Arami Oved Avi
אֲרַמִי אבֵֹד אָבִי, וַיֵרֶׁד מִצְרַיְמָה, וַיָגָר שָם בִמְתֵי מְעָט .
My ancestor was a refugee Aramean. He descended to Egypt and resided there in small numbers. There, he became a great nation, powerful and vast. The Egyptians persecuted us, and battered us, giving us severe labors. We cried out to God, who is god to our ancestors, and then God heard our voice. God saw our suffering, toil, and oppression. God took us out of Egypt with a strong hand and outstretched arm, with great demonstrations[ of God’s power] and wonderful signs. God brought us to this place, and gave us this Land, a Land of milk and honey.
Letter from a Foreign Jew (Egypt, 11th cent.)
I have no cover, and no couch, and no work to which I can resort. I am from a faraway place, namely Rahba [Iraq].
I have been here three months and none of our coreligionists has paid attention to me or fed me with a piece of bread. So I have turned to God the exalted and to my master to do for me what is appropriate for every wayfarer and give me as charity a little money to raise [my] spirits, for I am miserable and dying from hunger. Dogs get their fill these days with bread, but not I.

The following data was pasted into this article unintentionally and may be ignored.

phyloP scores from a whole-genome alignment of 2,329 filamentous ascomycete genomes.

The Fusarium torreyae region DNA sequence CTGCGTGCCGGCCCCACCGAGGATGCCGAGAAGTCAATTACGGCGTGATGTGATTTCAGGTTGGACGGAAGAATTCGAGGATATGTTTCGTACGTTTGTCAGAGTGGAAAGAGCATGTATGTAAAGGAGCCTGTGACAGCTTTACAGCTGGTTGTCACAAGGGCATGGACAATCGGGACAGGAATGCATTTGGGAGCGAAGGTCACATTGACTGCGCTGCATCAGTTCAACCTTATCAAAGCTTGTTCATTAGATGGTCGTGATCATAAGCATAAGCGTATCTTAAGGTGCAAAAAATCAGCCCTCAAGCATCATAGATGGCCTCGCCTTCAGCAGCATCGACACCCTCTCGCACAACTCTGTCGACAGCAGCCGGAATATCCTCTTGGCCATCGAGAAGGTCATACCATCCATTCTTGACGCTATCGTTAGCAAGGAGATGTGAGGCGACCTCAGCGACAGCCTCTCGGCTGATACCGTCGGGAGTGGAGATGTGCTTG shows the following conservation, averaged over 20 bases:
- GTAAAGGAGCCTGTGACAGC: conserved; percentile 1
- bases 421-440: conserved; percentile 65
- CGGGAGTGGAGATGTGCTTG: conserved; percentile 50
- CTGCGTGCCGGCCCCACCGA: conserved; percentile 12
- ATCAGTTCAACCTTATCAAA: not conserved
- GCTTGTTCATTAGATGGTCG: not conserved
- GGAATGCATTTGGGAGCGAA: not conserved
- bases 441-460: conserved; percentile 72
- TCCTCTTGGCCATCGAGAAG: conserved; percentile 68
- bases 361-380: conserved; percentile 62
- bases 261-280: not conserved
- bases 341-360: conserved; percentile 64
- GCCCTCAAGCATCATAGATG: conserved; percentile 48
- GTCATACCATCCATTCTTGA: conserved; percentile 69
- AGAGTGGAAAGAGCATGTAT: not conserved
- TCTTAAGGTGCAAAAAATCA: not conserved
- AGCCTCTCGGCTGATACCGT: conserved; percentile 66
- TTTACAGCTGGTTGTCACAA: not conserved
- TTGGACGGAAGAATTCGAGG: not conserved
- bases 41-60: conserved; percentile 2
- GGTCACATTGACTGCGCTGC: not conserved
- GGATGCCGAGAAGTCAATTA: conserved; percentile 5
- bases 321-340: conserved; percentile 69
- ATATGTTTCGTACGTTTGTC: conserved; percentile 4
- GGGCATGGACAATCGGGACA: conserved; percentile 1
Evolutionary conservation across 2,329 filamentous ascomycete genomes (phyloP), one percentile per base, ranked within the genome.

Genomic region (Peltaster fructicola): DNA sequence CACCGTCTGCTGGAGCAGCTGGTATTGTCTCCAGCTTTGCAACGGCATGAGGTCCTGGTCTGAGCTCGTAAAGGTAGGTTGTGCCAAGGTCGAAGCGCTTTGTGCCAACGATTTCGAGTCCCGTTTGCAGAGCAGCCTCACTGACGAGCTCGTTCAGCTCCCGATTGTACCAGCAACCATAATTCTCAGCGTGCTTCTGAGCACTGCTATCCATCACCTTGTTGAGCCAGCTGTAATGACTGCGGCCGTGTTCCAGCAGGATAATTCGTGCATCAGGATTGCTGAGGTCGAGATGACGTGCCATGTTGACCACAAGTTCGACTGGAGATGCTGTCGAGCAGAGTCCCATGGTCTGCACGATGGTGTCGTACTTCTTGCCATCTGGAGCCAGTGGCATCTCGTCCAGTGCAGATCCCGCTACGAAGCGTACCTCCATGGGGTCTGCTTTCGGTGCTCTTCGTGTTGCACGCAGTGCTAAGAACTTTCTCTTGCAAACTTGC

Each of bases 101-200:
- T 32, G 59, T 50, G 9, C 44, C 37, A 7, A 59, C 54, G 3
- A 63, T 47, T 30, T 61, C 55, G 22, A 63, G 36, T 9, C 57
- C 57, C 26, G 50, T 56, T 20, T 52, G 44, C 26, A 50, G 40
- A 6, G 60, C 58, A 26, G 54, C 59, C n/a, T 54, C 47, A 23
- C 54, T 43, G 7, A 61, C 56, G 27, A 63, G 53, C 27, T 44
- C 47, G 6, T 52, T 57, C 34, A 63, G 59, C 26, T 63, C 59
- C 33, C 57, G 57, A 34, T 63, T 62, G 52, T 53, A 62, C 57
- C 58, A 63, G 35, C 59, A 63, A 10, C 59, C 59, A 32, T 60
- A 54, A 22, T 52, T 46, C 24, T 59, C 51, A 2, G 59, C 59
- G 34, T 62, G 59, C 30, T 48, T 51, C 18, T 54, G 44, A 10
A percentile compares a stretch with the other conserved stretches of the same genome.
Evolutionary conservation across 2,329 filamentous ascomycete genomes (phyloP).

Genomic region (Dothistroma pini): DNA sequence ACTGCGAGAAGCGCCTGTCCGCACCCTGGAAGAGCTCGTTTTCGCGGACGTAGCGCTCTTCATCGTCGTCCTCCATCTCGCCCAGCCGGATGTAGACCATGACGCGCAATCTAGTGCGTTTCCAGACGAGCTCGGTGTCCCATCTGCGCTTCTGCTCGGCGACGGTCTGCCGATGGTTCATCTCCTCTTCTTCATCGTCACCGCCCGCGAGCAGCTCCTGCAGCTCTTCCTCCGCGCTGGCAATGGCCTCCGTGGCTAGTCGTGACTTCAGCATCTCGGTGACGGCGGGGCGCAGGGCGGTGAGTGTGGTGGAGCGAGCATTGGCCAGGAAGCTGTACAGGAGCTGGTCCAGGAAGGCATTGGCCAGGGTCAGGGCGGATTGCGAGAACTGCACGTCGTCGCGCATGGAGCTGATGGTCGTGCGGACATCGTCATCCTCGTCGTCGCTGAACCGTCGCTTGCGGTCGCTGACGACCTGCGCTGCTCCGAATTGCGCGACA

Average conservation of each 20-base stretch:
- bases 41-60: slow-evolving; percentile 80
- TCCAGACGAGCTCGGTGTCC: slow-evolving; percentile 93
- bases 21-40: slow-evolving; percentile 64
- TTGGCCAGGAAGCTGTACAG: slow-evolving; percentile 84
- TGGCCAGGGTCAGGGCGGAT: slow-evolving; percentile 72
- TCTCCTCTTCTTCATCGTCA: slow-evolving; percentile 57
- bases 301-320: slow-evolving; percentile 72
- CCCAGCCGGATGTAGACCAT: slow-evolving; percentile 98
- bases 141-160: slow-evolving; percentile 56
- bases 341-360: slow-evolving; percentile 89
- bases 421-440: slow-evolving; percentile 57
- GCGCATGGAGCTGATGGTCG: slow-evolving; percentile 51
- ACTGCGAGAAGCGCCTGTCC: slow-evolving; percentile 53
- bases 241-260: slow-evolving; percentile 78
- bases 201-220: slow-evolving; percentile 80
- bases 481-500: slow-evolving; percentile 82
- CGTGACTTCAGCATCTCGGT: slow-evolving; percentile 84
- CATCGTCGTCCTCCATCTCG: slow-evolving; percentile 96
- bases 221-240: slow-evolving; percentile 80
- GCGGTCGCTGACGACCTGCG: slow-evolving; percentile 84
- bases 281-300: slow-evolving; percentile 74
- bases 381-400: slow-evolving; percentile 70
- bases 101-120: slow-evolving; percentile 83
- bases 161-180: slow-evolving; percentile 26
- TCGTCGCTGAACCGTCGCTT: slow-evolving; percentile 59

The Economist, Keep the Borders Open, January 3, 2008
History has shown that immigration encourages prosperity. Tens of millions of Europeans who made it to the New World in the 19th and 20th centuries improved their lot, just as the near 40m foreign-born are doing in America today.
Many migrants return home with new skills, savings, technology and bright ideas. Remittances to poor countries in 2006 were worth at least $260 billion— more, in many countries, than aid and foreign investment combined…
The movement of people also helps the rich world. Prosperous countries with greying workforces rely ever more on young foreigners. Indeed, advanced economies compete vigorously for outsiders’ skills. Around a third of the Americans who won Nobel prizes in physics in the past seven years were born abroad. About 40% of science and engineering PhDs working in America are immigrants. Around a third of Silicon Valley companies were started by Indians and Chinese. The low-skilled are needed too, especially in farming, services and care for children and the elderly. It is no coincidence that countries that welcome immigrants—such as Sweden, Ireland, America and Britain—have better economic records than those that shun them.
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